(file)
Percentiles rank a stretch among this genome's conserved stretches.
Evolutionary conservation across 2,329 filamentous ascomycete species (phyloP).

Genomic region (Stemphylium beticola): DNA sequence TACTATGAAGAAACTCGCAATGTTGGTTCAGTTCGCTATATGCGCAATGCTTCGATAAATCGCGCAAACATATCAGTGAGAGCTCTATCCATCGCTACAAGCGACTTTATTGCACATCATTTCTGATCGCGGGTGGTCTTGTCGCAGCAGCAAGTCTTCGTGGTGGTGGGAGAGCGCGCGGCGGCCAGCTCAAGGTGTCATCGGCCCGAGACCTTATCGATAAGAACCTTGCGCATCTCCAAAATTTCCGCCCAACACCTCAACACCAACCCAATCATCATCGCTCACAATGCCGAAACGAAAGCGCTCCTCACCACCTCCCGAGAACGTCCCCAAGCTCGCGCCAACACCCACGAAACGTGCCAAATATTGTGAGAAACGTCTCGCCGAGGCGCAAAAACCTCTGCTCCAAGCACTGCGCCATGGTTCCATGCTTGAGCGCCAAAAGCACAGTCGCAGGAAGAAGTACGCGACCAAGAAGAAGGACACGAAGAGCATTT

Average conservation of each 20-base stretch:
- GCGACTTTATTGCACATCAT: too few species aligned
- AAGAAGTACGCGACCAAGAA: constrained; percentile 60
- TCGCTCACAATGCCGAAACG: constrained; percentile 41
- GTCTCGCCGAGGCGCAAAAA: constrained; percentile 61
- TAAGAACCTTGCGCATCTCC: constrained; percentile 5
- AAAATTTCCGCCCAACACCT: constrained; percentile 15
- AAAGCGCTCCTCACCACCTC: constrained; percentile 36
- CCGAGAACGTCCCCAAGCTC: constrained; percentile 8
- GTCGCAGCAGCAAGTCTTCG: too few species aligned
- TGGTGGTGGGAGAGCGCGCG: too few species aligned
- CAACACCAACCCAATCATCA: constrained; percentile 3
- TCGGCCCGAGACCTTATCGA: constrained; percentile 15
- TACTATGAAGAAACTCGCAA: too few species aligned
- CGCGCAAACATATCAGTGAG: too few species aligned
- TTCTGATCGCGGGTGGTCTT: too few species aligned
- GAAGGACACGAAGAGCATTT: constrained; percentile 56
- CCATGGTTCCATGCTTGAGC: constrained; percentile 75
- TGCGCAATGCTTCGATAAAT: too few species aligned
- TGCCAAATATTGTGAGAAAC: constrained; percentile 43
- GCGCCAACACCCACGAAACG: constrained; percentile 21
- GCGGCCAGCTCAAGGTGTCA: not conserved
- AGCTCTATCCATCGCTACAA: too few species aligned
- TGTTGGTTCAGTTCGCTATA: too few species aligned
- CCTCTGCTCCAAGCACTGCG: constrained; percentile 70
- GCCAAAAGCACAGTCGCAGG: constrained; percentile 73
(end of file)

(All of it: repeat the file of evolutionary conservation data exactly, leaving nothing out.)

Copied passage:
Percentiles rank a stretch among this genome's conserved stretches.
Evolutionary conservation across 2,329 filamentous ascomycete species (phyloP).

Genomic region (Stemphylium beticola): DNA sequence TACTATGAAGAAACTCGCAATGTTGGTTCAGTTCGCTATATGCGCAATGCTTCGATAAATCGCGCAAACATATCAGTGAGAGCTCTATCCATCGCTACAAGCGACTTTATTGCACATCATTTCTGATCGCGGGTGGTCTTGTCGCAGCAGCAAGTCTTCGTGGTGGTGGGAGAGCGCGCGGCGGCCAGCTCAAGGTGTCATCGGCCCGAGACCTTATCGATAAGAACCTTGCGCATCTCCAAAATTTCCGCCCAACACCTCAACACCAACCCAATCATCATCGCTCACAATGCCGAAACGAAAGCGCTCCTCACCACCTCCCGAGAACGTCCCCAAGCTCGCGCCAACACCCACGAAACGTGCCAAATATTGTGAGAAACGTCTCGCCGAGGCGCAAAAACCTCTGCTCCAAGCACTGCGCCATGGTTCCATGCTTGAGCGCCAAAAGCACAGTCGCAGGAAGAAGTACGCGACCAAGAAGAAGGACACGAAGAGCATTT

Average conservation of each 20-base stretch:
- GCGACTTTATTGCACATCAT: too few species aligned
- AAGAAGTACGCGACCAAGAA: constrained; percentile 60
- TCGCTCACAATGCCGAAACG: constrained; percentile 41
- GTCTCGCCGAGGCGCAAAAA: constrained; percentile 61
- TAAGAACCTTGCGCATCTCC: constrained; percentile 5
- AAAATTTCCGCCCAACACCT: constrained; percentile 15
- AAAGCGCTCCTCACCACCTC: constrained; percentile 36
- CCGAGAACGTCCCCAAGCTC: constrained; percentile 8
- GTCGCAGCAGCAAGTCTTCG: too few species aligned
- TGGTGGTGGGAGAGCGCGCG: too few species aligned
- CAACACCAACCCAATCATCA: constrained; percentile 3
- TCGGCCCGAGACCTTATCGA: constrained; percentile 15
- TACTATGAAGAAACTCGCAA: too few species aligned
- CGCGCAAACATATCAGTGAG: too few species aligned
- TTCTGATCGCGGGTGGTCTT: too few species aligned
- GAAGGACACGAAGAGCATTT: constrained; percentile 56
- CCATGGTTCCATGCTTGAGC: constrained; percentile 75
- TGCGCAATGCTTCGATAAAT: too few species aligned
- TGCCAAATATTGTGAGAAAC: constrained; percentile 43
- GCGCCAACACCCACGAAACG: constrained; percentile 21
- GCGGCCAGCTCAAGGTGTCA: not conserved
- AGCTCTATCCATCGCTACAA: too few species aligned
- TGTTGGTTCAGTTCGCTATA: too few species aligned
- CCTCTGCTCCAAGCACTGCG: constrained; percentile 70
- GCCAAAAGCACAGTCGCAGG: constrained; percentile 73